Control is not justified because damage occurred, but only when human interests are significantly more valuable than the wildlife involved. This is not a moral and economic decision. Economic does damage assessment and control could be corrected out evaluation must determine if effective control can be accomplished for less cost than the appraised damage. Regardless of the details under question or wildlife species involved, the professional damage appraised should bear in mind the wide and often divergent social views related to the problems. An increasing segment of the public is interested in the positive values of wildlife and questions the necessity of wildlife populations. A different view is held by land resource managers and supervisors of land use industries who are responsible for a total resource operation. To form a proper policy of wildlife damage control, it is necessary to recognize fully these view points. Public attitude towards animal control have changed and so have those of control personnel. Formerly, numerous animals and bird species were grouped as pests, and control programs were aimed at their eradication. Some insects and lower animal forms are still regarded as wholly injurious, but this is generally not true for animals, birds, and most other vertebrates.
Today, extermination is not the goal of damage control programs. Indeed, it could be attained because of economic, technical, or biological limitations. Wildlife damage control programs should not be based upon animal population figures. Rather, the aim is to eliminate or reduce damage to a tolerable level. The amount of control to be applied should be the minimum necessary to achieve that objective.
The most frequent damage problems, control methods, and wildlife groups involved may be classified in several ways:
Nature of Damage
a) To other wildlife; for instance:
Predation on game species, such as antelope, boboat-wild turkey, recon duck-nesting.
Indirect damage, such as beaver activity making water temperature unbearable for trout.
To surrounding natural resources: for instance, rodent and big game damage to native vegetables.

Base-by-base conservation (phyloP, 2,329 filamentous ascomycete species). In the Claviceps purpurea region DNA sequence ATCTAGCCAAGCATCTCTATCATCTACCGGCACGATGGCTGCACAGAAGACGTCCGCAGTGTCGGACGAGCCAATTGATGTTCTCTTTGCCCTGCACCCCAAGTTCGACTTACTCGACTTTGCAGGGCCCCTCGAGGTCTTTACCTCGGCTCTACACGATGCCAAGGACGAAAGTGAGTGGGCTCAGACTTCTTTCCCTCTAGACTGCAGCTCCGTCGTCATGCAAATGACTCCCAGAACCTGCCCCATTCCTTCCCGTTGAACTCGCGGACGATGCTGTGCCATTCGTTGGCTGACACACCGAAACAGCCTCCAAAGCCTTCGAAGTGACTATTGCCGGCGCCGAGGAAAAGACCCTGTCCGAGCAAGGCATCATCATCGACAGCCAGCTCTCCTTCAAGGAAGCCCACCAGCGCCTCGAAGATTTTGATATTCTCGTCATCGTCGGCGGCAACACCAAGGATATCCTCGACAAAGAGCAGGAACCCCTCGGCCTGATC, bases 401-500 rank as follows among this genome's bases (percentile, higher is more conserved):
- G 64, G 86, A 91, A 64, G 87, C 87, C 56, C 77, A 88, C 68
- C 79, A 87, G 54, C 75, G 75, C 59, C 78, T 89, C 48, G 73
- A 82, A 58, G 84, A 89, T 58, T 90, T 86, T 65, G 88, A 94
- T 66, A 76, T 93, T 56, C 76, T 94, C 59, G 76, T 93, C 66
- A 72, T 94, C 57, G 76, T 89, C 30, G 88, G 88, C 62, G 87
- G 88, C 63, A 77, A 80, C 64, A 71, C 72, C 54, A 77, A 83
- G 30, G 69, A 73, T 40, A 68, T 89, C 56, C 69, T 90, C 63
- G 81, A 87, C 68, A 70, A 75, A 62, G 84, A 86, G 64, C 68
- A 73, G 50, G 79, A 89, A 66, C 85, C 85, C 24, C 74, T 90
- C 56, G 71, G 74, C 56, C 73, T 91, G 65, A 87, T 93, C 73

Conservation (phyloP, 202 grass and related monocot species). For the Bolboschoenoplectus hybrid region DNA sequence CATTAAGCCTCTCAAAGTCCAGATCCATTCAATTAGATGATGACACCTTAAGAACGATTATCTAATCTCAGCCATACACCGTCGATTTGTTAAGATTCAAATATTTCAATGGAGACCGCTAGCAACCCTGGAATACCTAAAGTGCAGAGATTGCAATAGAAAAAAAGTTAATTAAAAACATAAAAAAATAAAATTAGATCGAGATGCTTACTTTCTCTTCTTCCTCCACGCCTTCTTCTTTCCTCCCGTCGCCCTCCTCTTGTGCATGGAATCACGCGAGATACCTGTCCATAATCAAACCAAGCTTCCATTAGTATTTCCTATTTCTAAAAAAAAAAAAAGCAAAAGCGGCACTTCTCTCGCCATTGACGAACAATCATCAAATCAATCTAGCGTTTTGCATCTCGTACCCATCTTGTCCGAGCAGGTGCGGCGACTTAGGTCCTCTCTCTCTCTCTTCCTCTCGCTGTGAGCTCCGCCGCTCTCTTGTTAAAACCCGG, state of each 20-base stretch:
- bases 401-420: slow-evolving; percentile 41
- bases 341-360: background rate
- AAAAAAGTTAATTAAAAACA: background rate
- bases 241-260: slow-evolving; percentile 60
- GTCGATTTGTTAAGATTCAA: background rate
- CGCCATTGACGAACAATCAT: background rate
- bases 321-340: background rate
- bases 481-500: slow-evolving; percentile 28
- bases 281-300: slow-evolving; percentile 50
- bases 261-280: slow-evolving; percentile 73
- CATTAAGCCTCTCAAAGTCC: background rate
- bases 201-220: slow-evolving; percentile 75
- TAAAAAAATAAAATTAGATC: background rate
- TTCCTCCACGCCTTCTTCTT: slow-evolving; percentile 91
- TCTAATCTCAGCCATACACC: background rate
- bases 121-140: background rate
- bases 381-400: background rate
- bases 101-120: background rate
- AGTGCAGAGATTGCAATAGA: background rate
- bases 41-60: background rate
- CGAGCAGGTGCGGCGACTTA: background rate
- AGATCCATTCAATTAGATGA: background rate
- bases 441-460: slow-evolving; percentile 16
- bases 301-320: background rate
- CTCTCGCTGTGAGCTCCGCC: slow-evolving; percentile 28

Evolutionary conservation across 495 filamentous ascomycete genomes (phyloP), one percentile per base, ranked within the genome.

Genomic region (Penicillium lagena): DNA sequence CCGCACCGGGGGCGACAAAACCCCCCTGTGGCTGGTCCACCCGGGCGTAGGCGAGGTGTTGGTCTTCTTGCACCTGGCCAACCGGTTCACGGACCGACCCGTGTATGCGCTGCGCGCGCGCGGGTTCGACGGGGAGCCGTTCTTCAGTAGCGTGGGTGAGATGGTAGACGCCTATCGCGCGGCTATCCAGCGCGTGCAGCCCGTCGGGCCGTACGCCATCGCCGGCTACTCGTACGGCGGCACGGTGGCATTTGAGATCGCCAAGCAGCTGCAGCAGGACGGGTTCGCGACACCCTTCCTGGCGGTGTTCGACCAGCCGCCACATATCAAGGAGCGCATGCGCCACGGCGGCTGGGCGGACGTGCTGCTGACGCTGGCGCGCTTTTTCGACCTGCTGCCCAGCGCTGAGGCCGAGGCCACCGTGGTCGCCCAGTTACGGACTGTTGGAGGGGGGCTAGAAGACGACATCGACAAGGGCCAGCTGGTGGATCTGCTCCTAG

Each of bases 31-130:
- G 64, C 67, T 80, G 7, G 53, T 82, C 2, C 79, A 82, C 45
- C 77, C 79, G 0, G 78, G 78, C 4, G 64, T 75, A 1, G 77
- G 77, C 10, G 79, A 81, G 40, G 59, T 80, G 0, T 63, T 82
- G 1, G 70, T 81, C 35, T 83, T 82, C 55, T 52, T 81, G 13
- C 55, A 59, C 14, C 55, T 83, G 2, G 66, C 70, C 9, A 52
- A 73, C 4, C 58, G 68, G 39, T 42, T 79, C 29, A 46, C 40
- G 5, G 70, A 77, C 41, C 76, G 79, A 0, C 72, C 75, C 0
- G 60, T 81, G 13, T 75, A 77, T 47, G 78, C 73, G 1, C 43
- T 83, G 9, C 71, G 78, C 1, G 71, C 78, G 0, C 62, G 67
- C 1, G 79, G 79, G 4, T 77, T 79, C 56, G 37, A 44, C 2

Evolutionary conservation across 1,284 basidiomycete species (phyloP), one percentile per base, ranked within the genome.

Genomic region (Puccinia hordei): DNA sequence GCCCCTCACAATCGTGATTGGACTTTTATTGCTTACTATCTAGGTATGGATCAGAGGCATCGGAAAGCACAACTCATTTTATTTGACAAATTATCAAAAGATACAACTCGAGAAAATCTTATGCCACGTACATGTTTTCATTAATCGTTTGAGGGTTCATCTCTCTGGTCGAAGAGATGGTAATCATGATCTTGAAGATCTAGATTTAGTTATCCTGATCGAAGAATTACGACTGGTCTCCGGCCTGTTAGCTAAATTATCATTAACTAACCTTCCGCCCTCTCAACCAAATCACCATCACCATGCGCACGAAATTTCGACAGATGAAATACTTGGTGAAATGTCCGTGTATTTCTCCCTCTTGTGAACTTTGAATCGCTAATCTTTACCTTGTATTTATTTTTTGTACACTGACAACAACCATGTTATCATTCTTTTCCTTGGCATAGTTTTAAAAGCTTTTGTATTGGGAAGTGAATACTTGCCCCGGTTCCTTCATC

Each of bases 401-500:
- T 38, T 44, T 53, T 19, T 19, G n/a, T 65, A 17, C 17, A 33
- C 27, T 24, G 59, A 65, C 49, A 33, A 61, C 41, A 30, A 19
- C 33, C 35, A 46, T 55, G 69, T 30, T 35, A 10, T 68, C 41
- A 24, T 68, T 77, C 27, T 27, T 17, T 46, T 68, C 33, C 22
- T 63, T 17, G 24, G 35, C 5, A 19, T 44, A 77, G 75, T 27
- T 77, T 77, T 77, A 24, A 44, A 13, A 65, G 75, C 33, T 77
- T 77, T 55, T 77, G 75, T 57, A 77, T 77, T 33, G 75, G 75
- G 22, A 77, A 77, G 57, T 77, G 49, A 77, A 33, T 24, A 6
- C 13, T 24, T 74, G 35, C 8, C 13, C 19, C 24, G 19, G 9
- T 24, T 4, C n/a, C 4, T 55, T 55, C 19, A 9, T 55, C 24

To agricultural crops or other interests of economic value: for instance:
Deer – livestock forage competition.
Rodent damage to orchard and timber trees.
Migratory bird damage to cereal, fruit and vegetable crops.
Beaver and muskrat damage to water structures.
In wildlife- livestock disease transmission e.g., Anaplamosis in Deer from cattle and tuberculosis in wild pig from cattle, brucellosis in elk from cattle, Rinderpest in Buffalo from cattle.
Endangering of public health or safety. Examples are:
Wildlife-human health, rabies (fox, bat etc).
Bears or rattlesnakes at campgrounds.
Bird hazards to aircraft.
Nature of the Animal and Their Habitats
Local or wide-ranging in feeding habits.
Migratory or non-migratory.
Native or introduced species.
Seasonal or year round activity
- Fully protected mammal or bird, parrots, patas monkey and cheetah.
- Game mammals or birds; Deers and Elephant (timber and crop damage). Ducks (crop damage especially cereals).
- Furbearer; muskrat (canal and stream baak damage). Beaver (causes flooding, out trees) weasels (kill poultry, game birds).
- Non –protected, classed as pest or predator e.g. rats (health hazard, crop and poultry damage) starlings (city nuisance, crop damage).
- Wild domestics: e.g. feral house cats (kill game birds). Feral dogs (kill games, livestocks).
Lethal control: Gassing and shooting wood ducks, poisoning orchard field rodents, special deer and hunts to lessen damage to vineyard, croplands and tree plantations.
Preventive control: – This includes fencing, frightening devices, chemical repellants and trapping. Transfer of offending animals, carbide exploders and distress calls to repel blackbirds, bird roost repellants, live- trapping for beavers and grass cutters.
Environmental control attempts in reducing animal damage by making the damage less attractive to the offending species or by improving habitat for them on attractive areas e.g. vegetation removal in airport vicinity to prevent starling concentration hazard to air craft, weed control in orchard to remove cover for mice at the base of trees, waterfowl refuges could also be provided to offer attractive resting and feeding areas as an alternative to croplands.
Physiological control attempts at modifying the offending animals’ ability to survive resist other control measures or reproduce. For instance, in the control of blackbirds and starlings, the use of wetting agents to induce, exposure symptom and chemosterliant application in pigeon control.
Crop damage insurance has been used in Canada in mitigating grain damage by water fowl and has been suggested for compensation for wildlife damage is not a control but an alternative to control. This compensatory approach to game damage may have a place, but it cannot be regarded as an ultimate solution as it ignores the reason for the wildlife conflicts.